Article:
The specific configuration of the guide device may vary. Basically, all axially displaceable shaft-hub connections such as spline shaft connections (DIN5461), polygonal shafts (DIN32711), serrated shaft profiles (DIN5481), etc., are suitable. However, it turned out to be advantageous if the guide device comprises a groove extending in the axial direction and an engaging element engaging the groove, the groove being arranged on the thrust member and the engaging element being arranged on the eccentric ring, or vice versa. The engaging element may be an adjustment spring, particularly fixed to the thrust member and, in particular, formed integrally with said member, the spring projecting from the outer jacket surface of the thrust member in the radial direction into the groove on the eccentric ring.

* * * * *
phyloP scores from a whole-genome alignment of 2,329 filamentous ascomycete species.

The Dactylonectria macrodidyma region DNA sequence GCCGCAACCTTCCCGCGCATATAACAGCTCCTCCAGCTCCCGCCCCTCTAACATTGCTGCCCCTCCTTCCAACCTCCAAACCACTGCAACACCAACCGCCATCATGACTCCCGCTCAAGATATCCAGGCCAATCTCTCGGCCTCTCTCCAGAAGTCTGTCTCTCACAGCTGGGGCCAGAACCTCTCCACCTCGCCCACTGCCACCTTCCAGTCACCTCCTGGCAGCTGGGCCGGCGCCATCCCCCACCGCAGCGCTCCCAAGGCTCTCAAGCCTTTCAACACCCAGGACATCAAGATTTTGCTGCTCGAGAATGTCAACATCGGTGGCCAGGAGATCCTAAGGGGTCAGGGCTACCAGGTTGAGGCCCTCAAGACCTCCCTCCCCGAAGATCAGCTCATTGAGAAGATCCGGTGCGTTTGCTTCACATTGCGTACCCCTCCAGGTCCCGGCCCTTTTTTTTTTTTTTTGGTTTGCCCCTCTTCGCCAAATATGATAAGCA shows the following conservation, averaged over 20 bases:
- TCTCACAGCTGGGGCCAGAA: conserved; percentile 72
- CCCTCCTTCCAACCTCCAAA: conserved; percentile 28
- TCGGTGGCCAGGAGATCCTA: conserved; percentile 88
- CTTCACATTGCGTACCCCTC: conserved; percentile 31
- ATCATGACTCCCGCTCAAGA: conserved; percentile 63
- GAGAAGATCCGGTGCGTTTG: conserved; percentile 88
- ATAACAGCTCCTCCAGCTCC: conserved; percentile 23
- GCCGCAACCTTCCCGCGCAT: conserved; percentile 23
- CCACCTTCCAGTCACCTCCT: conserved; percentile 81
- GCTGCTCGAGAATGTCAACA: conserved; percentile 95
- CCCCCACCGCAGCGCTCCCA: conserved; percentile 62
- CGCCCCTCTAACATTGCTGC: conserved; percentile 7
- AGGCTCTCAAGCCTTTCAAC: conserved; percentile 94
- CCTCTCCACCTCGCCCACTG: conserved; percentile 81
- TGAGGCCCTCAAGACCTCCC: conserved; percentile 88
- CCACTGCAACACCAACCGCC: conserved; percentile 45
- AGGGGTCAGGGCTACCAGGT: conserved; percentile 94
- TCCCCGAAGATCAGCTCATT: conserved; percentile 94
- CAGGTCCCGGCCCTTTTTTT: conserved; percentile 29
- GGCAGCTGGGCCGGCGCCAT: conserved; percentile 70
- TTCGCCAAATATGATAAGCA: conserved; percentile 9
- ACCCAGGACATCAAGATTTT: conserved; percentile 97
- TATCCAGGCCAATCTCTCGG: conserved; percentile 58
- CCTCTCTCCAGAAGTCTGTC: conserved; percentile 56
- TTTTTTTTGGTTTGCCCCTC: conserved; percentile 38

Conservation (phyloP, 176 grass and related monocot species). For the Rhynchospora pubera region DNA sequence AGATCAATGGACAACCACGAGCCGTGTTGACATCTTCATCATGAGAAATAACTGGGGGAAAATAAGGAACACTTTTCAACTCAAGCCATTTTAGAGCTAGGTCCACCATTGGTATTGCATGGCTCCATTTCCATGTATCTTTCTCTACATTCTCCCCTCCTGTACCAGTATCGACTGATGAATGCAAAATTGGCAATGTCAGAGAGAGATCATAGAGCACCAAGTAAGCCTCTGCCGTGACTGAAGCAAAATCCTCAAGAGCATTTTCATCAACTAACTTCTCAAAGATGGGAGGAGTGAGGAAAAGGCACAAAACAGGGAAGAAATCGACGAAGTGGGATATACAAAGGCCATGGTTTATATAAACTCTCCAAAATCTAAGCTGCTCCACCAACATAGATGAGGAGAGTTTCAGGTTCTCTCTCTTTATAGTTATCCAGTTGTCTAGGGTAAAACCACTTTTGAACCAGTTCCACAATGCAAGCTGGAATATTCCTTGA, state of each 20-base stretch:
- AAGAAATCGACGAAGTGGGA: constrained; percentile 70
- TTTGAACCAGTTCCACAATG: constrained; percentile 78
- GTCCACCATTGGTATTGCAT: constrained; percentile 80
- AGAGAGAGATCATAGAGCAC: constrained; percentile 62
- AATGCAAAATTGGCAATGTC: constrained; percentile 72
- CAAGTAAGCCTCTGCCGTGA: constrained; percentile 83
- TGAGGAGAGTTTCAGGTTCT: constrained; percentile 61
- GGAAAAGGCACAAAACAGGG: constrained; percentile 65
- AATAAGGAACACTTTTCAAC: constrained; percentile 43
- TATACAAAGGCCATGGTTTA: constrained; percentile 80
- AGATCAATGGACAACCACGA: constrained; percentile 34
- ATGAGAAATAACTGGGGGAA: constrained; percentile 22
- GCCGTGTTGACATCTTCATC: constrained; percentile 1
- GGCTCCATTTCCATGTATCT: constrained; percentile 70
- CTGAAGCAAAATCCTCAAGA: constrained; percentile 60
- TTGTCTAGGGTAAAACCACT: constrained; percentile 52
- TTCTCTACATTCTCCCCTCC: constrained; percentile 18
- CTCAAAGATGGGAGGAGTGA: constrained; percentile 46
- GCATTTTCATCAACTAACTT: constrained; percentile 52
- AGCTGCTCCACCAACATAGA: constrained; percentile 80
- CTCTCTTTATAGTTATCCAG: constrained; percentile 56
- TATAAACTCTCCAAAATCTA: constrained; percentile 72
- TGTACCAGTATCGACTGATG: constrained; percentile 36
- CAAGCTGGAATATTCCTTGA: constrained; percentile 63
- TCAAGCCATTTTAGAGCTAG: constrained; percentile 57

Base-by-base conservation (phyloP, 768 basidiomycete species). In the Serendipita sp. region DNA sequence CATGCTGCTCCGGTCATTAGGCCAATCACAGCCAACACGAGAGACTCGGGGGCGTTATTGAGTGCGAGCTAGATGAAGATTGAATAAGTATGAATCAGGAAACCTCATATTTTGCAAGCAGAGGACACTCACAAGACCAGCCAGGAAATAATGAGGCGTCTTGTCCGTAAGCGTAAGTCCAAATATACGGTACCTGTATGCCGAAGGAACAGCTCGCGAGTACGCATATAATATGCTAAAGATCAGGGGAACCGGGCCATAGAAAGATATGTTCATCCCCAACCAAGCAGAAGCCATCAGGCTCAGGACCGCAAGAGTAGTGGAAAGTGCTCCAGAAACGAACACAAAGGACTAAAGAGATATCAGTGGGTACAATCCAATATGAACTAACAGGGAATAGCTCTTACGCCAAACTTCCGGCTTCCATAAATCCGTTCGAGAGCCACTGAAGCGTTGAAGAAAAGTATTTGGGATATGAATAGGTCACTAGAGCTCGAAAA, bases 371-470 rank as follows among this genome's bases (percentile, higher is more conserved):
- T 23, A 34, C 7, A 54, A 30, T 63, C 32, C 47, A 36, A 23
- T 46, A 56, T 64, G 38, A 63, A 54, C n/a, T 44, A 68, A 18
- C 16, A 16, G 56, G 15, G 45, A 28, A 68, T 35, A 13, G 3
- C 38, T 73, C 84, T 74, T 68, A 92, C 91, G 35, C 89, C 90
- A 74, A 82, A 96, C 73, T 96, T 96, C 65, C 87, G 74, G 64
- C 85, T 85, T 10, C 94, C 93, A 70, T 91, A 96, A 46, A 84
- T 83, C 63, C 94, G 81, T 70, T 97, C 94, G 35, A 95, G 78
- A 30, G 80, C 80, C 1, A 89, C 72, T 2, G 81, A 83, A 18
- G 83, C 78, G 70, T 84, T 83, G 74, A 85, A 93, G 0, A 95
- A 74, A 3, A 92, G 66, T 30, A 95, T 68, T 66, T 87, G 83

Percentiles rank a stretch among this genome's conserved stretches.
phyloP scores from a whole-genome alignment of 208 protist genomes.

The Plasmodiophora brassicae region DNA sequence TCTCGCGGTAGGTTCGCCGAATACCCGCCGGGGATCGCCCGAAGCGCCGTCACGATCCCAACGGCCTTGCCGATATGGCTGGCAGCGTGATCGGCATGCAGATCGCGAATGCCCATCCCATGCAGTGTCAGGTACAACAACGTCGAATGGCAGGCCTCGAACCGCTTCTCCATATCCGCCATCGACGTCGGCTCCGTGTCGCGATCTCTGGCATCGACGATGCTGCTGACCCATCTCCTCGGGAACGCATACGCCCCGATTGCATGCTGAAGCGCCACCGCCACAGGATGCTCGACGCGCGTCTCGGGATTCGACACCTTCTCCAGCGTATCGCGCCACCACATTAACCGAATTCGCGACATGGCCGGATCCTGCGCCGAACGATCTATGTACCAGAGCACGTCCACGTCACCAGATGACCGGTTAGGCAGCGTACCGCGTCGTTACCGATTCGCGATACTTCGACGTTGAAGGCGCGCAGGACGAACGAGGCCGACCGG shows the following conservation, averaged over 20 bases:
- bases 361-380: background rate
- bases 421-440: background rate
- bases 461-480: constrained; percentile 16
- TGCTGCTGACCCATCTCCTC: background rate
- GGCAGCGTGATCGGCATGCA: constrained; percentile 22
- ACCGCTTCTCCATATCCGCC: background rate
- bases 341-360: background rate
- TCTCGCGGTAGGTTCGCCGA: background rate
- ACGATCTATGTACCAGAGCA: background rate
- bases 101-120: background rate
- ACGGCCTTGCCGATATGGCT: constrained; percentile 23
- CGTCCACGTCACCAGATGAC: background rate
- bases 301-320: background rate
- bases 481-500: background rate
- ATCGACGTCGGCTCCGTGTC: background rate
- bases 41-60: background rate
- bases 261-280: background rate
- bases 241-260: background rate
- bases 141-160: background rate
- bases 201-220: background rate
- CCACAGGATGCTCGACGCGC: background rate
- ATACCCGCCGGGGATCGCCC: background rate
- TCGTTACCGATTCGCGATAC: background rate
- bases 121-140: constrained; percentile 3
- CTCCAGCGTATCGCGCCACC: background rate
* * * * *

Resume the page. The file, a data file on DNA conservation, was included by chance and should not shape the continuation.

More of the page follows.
In order to achieve a particularly reliable and stable guidance of the thrust member, in particular between its two stop positions on the one hand and for transmission of the rotational movement of the drive shaft onto the eccentric ring on the other hand, the thrust member preferably is a threaded sleeve having an inner thread, the inner thread preferably engaging a threaded portion or a catching pin or another catching device of the drive shaft. The thrust member is preferably configured such that it circumferentially engages around the threaded portion on the drive shaft or is a sleeve with an inner thread, for example, or comprises a corresponding through opening with an inner thread, in which the threaded portion may rotate. In this way, the position of the thrust member relative to the drive shaft is ensured in a particularly reliable manner, and a jamming does not occur during displacement along the drive shaft.